Find out what you're made of. Learn More.

This is not pant size. Learn how to measure.

Your Body Fat Percentage: XX%
This is how much of your composition is fat.

Your Total Lean Mass: xxx lbs
This is everything else: bones, muscle & organs.

Your Total Fat Weight: xxx lbs
Healthy isn't zero! Find out why.

To enter the healthy zone you need to lose between xx and xx pounds of fat.

At your current level of lean mass, your goal weight would be between xx and xx pounds.

I want to gain muscle mass. To learn the importance of increasing muscle mass, click here.

Join now to learn your metabolic rate (what is this?) and get your personalized exercise, nutrition and lifestyle plan with all the tools to track your success.

You can do this. We can help.

Welcome to the Body Fat Calculator by Unified Lifestyle!

Enter your information by answering the three (3) adjacent questions and press "Calculate Now" to instantly determine your body fat percentage and lean body mass total. On the next screen, you will see what is acceptable and healthy range is according to your measurements and gender.

Your body fat percentage and lean body mass total are important numbers that provide an excellent gauge of your current health and potential risks. Please record the results and re-test yourself every four (4) weeks to gauge your success.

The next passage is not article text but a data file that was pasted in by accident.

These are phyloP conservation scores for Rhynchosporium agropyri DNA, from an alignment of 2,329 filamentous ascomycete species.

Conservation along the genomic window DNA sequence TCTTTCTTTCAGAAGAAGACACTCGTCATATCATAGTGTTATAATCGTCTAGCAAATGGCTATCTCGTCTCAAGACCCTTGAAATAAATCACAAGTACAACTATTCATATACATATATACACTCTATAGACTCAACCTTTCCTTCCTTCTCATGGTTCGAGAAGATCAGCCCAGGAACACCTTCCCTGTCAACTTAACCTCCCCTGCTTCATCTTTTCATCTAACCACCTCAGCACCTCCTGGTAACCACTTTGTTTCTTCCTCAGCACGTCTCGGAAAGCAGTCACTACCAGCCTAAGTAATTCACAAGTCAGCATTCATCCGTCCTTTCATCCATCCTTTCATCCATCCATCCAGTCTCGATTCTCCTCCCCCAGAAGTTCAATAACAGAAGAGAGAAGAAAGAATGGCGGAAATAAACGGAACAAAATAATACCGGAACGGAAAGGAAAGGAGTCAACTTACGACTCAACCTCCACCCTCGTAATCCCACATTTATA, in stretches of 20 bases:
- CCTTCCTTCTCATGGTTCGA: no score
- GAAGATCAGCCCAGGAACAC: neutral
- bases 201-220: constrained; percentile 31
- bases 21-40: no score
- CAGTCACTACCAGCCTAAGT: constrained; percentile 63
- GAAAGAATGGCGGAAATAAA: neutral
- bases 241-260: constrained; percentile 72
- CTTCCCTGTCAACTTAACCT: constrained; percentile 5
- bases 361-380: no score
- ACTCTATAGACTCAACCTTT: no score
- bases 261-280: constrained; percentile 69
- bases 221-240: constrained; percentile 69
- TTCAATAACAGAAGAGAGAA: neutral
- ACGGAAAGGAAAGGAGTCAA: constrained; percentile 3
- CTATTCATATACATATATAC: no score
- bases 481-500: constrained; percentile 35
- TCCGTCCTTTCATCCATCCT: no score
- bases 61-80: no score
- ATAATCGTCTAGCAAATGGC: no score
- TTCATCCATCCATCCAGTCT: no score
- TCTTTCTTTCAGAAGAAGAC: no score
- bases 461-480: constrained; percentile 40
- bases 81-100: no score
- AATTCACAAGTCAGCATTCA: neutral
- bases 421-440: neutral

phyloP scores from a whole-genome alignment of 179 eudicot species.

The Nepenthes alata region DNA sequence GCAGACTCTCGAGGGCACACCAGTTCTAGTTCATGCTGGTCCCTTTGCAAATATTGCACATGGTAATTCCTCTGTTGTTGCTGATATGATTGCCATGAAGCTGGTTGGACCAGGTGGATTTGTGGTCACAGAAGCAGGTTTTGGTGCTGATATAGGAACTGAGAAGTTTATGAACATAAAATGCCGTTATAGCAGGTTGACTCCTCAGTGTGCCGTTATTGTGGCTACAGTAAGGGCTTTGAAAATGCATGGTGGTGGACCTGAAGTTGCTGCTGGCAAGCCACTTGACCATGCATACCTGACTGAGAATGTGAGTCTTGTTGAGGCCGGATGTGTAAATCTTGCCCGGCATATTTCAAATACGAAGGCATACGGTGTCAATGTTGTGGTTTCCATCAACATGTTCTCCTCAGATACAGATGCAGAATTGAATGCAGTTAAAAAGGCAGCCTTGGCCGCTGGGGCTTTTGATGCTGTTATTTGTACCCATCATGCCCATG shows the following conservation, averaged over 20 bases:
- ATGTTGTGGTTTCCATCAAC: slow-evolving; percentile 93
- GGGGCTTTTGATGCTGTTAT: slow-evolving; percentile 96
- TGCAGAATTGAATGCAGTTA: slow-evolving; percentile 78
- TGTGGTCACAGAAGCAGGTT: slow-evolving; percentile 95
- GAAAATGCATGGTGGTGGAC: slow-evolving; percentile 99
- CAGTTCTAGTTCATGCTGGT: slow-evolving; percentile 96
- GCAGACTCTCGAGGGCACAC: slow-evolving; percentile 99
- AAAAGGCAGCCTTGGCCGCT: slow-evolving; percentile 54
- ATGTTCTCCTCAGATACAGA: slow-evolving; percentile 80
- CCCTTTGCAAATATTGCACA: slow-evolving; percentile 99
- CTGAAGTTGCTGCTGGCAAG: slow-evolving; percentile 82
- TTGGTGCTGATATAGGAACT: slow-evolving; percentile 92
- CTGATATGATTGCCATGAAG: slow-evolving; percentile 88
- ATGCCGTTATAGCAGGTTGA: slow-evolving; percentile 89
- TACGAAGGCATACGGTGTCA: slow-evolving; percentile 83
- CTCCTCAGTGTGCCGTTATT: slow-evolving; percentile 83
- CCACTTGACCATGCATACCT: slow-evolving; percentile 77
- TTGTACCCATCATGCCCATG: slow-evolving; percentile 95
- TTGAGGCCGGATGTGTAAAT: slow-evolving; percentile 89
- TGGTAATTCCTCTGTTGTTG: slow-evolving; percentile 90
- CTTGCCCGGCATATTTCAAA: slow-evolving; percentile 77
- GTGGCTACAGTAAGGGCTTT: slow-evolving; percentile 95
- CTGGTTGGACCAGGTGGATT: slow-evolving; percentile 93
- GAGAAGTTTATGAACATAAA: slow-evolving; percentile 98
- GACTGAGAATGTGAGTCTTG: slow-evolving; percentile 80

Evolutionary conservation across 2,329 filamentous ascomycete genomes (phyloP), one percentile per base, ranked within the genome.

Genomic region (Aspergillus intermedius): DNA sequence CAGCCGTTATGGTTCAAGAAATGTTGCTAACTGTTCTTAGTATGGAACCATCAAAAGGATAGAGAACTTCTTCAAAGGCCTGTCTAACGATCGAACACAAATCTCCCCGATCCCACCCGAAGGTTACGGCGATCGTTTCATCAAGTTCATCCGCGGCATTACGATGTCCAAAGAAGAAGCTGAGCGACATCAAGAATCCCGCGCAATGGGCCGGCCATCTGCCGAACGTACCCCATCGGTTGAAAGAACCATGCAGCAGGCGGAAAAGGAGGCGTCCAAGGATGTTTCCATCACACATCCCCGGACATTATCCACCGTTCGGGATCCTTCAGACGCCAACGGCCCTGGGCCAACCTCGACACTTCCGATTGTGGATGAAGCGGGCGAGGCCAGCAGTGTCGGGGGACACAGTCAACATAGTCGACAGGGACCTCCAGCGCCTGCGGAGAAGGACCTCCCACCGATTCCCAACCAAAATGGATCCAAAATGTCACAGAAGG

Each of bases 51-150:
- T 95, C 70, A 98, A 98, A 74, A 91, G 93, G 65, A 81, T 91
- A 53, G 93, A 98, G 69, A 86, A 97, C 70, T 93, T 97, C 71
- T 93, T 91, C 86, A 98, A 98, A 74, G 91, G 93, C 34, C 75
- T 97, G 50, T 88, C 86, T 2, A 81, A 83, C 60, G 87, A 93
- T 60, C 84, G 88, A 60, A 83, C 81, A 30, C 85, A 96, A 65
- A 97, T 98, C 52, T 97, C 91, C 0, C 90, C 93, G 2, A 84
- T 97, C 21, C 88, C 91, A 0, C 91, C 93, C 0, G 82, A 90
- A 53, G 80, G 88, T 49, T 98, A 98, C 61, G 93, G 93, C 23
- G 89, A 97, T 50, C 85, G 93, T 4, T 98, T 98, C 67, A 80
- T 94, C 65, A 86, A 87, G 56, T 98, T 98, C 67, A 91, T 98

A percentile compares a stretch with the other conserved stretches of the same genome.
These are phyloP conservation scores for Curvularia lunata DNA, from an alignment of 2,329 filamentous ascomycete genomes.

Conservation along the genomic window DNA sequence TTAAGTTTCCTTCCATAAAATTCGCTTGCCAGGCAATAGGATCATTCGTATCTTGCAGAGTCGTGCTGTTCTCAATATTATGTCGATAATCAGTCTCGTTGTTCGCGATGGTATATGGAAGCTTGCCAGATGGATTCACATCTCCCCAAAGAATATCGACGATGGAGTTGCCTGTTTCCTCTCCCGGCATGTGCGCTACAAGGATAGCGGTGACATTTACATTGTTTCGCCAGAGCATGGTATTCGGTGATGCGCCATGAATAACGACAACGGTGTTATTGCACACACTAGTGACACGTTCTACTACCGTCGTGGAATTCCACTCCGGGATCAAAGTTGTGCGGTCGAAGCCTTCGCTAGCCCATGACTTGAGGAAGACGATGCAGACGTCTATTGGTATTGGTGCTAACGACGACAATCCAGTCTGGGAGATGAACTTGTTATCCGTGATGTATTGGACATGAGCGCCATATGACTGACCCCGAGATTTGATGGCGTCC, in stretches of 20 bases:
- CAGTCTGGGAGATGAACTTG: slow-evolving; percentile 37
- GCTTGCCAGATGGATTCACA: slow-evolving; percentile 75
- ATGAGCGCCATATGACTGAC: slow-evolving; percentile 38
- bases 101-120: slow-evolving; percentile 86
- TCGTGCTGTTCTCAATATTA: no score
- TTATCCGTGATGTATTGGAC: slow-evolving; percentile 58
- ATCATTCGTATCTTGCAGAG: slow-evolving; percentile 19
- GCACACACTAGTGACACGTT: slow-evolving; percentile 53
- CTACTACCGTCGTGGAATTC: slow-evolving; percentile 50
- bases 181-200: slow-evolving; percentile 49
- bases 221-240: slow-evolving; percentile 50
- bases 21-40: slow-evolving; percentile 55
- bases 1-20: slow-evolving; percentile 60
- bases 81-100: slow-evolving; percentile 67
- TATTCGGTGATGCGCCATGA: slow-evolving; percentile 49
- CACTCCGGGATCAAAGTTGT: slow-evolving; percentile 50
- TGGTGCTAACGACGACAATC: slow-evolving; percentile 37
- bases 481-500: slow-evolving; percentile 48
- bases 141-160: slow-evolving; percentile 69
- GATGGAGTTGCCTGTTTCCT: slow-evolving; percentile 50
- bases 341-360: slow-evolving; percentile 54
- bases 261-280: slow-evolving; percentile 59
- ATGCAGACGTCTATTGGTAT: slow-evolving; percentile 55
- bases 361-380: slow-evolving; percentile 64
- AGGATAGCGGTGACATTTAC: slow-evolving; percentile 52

Body Fat vs. Body Weight

How much you weigh is not as important as "what" you weigh. The condition of obesity can be defined as being over-fat. The scale or BMI height and weight charts do not tell you how much of you is fat and how much of you is metabolically active muscle tissue.

Finding out what you are made of is the first step in designing a healthy lifestyle program.

The human body can be divided into two basic components: body fat and everything else. "Everything else" is your lean body mass and consists of the rest of your parts, muscles, organs, bones and blood and is the basis of determining your individual nutritional needs.

Knowing you body fat percentage allows you to establish goals and gauge your success accurately. If it is excess fat you want to lose, then that is precisely what should be measured to get you into the healthy body fat percentage zone.
How to Measure Your Waist

1. Use a soft tape measure to measure the circumference of your waist. Raise or remove shirt and measure on bare skin.

2. Stand up straight in front of a mirror and lightly relax your abdominal muscles.

3. Your waist is located at the top of your hip bone (iliac crest), however, for simplicity and accuracy, use your navel/bellybutton as the point of measurement.

4. Hold the tip of the tape at your navel/bellybutton and wrap the tape measure horizontally around your waist, in line with your navel and parallel to the floor. Pull it snug without squeezing your skin.

5. Record the date, time and measurement in a journal so you can accurately track monthly waist measurements for future reference and to gauge results.

Gender Differences

Genetically, women generally store more fat than men as a prehistoric disposition of the hormone estrogen for the primary purpose of childbearing.

Body Fat Chart
10% & under
4% & under
7% & under